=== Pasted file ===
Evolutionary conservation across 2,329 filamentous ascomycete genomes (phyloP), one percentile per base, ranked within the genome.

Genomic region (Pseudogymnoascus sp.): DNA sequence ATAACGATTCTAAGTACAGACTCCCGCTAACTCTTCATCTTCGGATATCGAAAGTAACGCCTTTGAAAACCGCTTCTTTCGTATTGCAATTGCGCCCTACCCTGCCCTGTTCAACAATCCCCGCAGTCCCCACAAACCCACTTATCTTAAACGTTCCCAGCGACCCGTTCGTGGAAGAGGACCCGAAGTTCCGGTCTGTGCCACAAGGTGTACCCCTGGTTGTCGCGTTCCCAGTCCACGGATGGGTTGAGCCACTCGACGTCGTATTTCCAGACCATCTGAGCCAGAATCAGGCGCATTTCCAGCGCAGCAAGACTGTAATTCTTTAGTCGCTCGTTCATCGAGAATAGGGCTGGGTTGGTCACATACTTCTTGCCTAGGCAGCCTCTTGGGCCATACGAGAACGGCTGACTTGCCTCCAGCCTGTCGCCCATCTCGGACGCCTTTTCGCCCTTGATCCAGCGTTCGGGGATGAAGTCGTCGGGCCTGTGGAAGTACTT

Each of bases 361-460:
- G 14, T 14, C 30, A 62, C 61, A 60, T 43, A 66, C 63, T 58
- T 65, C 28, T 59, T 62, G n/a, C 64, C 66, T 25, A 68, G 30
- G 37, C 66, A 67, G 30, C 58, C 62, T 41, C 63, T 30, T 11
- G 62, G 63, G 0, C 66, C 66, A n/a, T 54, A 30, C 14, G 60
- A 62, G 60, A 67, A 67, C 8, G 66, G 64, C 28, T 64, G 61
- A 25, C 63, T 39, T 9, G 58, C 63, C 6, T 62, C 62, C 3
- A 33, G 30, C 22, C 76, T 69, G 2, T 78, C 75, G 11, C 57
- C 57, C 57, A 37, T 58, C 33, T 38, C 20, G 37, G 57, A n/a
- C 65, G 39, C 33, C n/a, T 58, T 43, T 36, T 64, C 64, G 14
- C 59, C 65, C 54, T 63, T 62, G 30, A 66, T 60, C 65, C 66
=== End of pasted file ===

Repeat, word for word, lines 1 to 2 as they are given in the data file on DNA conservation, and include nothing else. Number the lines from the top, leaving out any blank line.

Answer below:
Evolutionary conservation across 2,329 filamentous ascomycete genomes (phyloP), one percentile per base, ranked within the genome.

Genomic region (Pseudogymnoascus sp.): DNA sequence ATAACGATTCTAAGTACAGACTCCCGCTAACTCTTCATCTTCGGATATCGAAAGTAACGCCTTTGAAAACCGCTTCTTTCGTATTGCAATTGCGCCCTACCCTGCCCTGTTCAACAATCCCCGCAGTCCCCACAAACCCACTTATCTTAAACGTTCCCAGCGACCCGTTCGTGGAAGAGGACCCGAAGTTCCGGTCTGTGCCACAAGGTGTACCCCTGGTTGTCGCGTTCCCAGTCCACGGATGGGTTGAGCCACTCGACGTCGTATTTCCAGACCATCTGAGCCAGAATCAGGCGCATTTCCAGCGCAGCAAGACTGTAATTCTTTAGTCGCTCGTTCATCGAGAATAGGGCTGGGTTGGTCACATACTTCTTGCCTAGGCAGCCTCTTGGGCCATACGAGAACGGCTGACTTGCCTCCAGCCTGTCGCCCATCTCGGACGCCTTTTCGCCCTTGATCCAGCGTTCGGGGATGAAGTCGTCGGGCCTGTGGAAGTACTT